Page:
USDA Commits to Biomass
In mid-September, the USDA made a public commitment to support bioenergy, including the biomass, pellet and thermal industries. At a press conference, Deputy Secretary Krysta Harden signed a memorandum of understanding (MoU) with Biomass Power Association and a few of our sister organizations.
Agriculture Secretary Tom Vilsack, who could not be there due to a last-minute emergency, expressed enthusiasm for the agreement. In a personal statement he issued, Vilsack said, “Today's announcements will help us find innovative ways to use leftover wood to create renewable energy and support good jobs in rural America. Wood-to energy efforts are a part of our 'all of the above' energy strategy. Appropriately scaled wood energy facilities also support our efforts to remove hazardous fuels and reduce the risks of catastrophic wildfires."
This is a significant step forward for biomass. Public recognition by a federal agency for not only producing renewable energy, but also for our role in reducing the risk of forest fires, is a big deal. Particularly during a month when wildfires threatened Yosemite National Park in California, it was gratifying to see the federal government acknowledging the benefits of biomass.
Part of the MoU will cover efforts to promote biomass to the general public, and part of the agreement will cover increased coordination among federal agencies in addressing biomass, something which could prove especially helpful to us as we prepare for a final ruling by the U.S. EPA on the regulation of biomass emissions under the Clean Air Act.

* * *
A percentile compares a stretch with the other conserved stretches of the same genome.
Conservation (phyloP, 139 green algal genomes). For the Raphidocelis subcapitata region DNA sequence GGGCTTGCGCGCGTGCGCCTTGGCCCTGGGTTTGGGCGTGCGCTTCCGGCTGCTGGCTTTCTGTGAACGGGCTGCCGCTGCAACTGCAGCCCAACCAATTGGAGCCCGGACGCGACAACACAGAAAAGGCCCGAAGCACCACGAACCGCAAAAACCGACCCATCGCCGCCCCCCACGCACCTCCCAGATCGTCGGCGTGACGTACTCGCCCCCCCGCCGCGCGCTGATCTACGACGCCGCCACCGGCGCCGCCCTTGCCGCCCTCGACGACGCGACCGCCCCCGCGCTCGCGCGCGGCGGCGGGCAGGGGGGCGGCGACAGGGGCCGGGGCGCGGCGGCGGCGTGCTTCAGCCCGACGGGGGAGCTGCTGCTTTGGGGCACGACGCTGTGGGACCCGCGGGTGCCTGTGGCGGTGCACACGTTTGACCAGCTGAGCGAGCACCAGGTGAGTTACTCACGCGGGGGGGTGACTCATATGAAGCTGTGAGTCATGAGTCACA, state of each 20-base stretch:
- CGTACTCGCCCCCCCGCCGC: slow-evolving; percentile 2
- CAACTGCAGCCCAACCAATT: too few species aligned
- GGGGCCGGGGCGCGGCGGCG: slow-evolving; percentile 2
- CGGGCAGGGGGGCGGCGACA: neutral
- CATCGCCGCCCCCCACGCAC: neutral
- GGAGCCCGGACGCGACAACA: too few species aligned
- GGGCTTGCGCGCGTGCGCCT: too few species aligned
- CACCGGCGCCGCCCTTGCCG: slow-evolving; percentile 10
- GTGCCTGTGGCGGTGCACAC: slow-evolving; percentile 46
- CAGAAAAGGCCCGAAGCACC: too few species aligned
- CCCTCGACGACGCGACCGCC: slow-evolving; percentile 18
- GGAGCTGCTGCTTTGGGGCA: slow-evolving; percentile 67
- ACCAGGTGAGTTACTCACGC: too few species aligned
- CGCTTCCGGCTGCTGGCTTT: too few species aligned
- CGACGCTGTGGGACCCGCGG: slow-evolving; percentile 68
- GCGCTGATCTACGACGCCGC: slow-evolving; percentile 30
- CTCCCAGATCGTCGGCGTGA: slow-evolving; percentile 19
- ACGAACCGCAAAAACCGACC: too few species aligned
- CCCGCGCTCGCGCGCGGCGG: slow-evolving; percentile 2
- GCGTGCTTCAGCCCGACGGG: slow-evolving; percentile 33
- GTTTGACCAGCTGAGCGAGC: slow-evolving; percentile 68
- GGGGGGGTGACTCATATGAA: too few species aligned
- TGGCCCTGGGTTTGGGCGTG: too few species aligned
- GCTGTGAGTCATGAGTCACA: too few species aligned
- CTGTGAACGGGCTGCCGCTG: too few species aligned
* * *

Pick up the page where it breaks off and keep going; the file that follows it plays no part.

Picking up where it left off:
In the weeks leading up to the announcement, the Biomass Power Association collected stories of successful USDA-biomass partnerships around the country. We found some excellent examples of how these public-private partnerships can keep federal lands healthy while generating clean energy, so I thought I would share a few of them here:
• Colorado The Eagle Valley project by Evergreen Clean Energy will open this fall in Gypsum, Colo. It will use woody biomass from 2,500 acres of land ravaged by beetle kill and posing high wildfire risks, to power nearly 8,000 local homes and businesses. A USDA Stewardship Contract and a $40 million Rural Utilities Service loan guarantee made this possible.
• New York A USDA collaboration in New York with ReEnergy Holdings in the North Country region of New York is helping fund an innovative public/private partnership to invest in energy crops grown on marginal farmland and used as fuel to produce electricity.
• Arizona The White Mountain Stewardship Project is a partnership between Novo Power LLC in Snowflake, Ariz., and the U.S. Forest Service, created largely as a result of the Rodeo-Chediski fire of 2002. The 10-year contract was established to thin approximately 150,000 acres in the Apache-Sitgreaves National Forest. This program provides approximately 155,000 bone-dry tons of ponderosa pine chips annually to the region, enough to power approximately 20,000 homes and businesses.
• Montana Stoltze Land and Lumber in Columbia Falls, Mont., generates heat for mill operations and sells 2.5 MW of power to Flathead Electric Cooperative. A USDA partnership helped Stoltze replace a 30-year-old wood boiler.
• Oregon Biomass One, a 30-MW wood-fired biomass power plant, is located in the Rogue River Valley in southern Oregon that includes federally managed lands such as Siskiyou National Forest, the Umpqua National Forest, the Klamath National Forest and the Medford District of the Bureau of Land Management. This year, an estimated 25 percent of Biomass One’s fuel consumption will consist of material processed and recovered as a byproduct from forest operations. U.S. Forest Service and Bureau of Land Management stewardship projects combined yield around 30,000 tons of woody biomass in the region each year.
We are looking forward to seeing even more partnerships following the USDA agreement.
Author: Bob Cleaves
President and CEO, Biomass Power Association